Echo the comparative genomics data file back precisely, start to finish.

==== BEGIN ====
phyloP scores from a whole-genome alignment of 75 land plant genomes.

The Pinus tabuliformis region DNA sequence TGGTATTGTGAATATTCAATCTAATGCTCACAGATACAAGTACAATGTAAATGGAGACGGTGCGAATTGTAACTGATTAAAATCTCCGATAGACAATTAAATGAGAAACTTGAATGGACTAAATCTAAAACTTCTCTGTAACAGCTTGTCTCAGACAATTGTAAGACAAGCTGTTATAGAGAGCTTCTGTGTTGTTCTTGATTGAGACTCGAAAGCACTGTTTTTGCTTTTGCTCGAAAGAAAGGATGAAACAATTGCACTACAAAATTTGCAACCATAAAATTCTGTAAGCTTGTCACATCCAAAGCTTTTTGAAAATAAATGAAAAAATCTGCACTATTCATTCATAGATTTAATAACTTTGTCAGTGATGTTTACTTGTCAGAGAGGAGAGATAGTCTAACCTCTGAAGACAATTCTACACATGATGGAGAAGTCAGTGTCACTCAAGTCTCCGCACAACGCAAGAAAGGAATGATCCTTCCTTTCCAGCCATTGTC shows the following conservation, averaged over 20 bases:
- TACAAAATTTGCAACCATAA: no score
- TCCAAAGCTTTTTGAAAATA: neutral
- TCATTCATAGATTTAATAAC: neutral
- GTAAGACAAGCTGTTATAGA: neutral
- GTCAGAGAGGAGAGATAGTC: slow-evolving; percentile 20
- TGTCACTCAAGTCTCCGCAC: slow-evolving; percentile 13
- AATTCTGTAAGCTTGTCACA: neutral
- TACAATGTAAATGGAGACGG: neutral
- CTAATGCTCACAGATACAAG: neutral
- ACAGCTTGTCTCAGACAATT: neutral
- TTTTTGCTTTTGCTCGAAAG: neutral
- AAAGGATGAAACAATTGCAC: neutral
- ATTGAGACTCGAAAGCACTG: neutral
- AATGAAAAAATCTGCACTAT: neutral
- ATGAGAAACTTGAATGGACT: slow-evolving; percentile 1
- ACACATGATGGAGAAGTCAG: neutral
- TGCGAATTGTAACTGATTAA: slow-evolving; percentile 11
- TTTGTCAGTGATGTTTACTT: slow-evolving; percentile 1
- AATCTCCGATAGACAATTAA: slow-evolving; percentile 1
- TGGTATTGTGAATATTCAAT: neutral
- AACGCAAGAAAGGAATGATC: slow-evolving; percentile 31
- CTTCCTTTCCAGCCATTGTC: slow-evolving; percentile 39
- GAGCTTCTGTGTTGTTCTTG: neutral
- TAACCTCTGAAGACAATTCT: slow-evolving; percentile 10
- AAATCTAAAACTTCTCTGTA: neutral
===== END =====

phyloP scores from a whole-genome alignment of 75 land plant genomes.

The Pinus tabuliformis region DNA sequence TGGTATTGTGAATATTCAATCTAATGCTCACAGATACAAGTACAATGTAAATGGAGACGGTGCGAATTGTAACTGATTAAAATCTCCGATAGACAATTAAATGAGAAACTTGAATGGACTAAATCTAAAACTTCTCTGTAACAGCTTGTCTCAGACAATTGTAAGACAAGCTGTTATAGAGAGCTTCTGTGTTGTTCTTGATTGAGACTCGAAAGCACTGTTTTTGCTTTTGCTCGAAAGAAAGGATGAAACAATTGCACTACAAAATTTGCAACCATAAAATTCTGTAAGCTTGTCACATCCAAAGCTTTTTGAAAATAAATGAAAAAATCTGCACTATTCATTCATAGATTTAATAACTTTGTCAGTGATGTTTACTTGTCAGAGAGGAGAGATAGTCTAACCTCTGAAGACAATTCTACACATGATGGAGAAGTCAGTGTCACTCAAGTCTCCGCACAACGCAAGAAAGGAATGATCCTTCCTTTCCAGCCATTGTC shows the following conservation, averaged over 20 bases:
- TACAAAATTTGCAACCATAA: no score
- TCCAAAGCTTTTTGAAAATA: neutral
- TCATTCATAGATTTAATAAC: neutral
- GTAAGACAAGCTGTTATAGA: neutral
- GTCAGAGAGGAGAGATAGTC: slow-evolving; percentile 20
- TGTCACTCAAGTCTCCGCAC: slow-evolving; percentile 13
- AATTCTGTAAGCTTGTCACA: neutral
- TACAATGTAAATGGAGACGG: neutral
- CTAATGCTCACAGATACAAG: neutral
- ACAGCTTGTCTCAGACAATT: neutral
- TTTTTGCTTTTGCTCGAAAG: neutral
- AAAGGATGAAACAATTGCAC: neutral
- ATTGAGACTCGAAAGCACTG: neutral
- AATGAAAAAATCTGCACTAT: neutral
- ATGAGAAACTTGAATGGACT: slow-evolving; percentile 1
- ACACATGATGGAGAAGTCAG: neutral
- TGCGAATTGTAACTGATTAA: slow-evolving; percentile 11
- TTTGTCAGTGATGTTTACTT: slow-evolving; percentile 1
- AATCTCCGATAGACAATTAA: slow-evolving; percentile 1
- TGGTATTGTGAATATTCAAT: neutral
- AACGCAAGAAAGGAATGATC: slow-evolving; percentile 31
- CTTCCTTTCCAGCCATTGTC: slow-evolving; percentile 39
- GAGCTTCTGTGTTGTTCTTG: neutral
- TAACCTCTGAAGACAATTCT: slow-evolving; percentile 10
- AAATCTAAAACTTCTCTGTA: neutral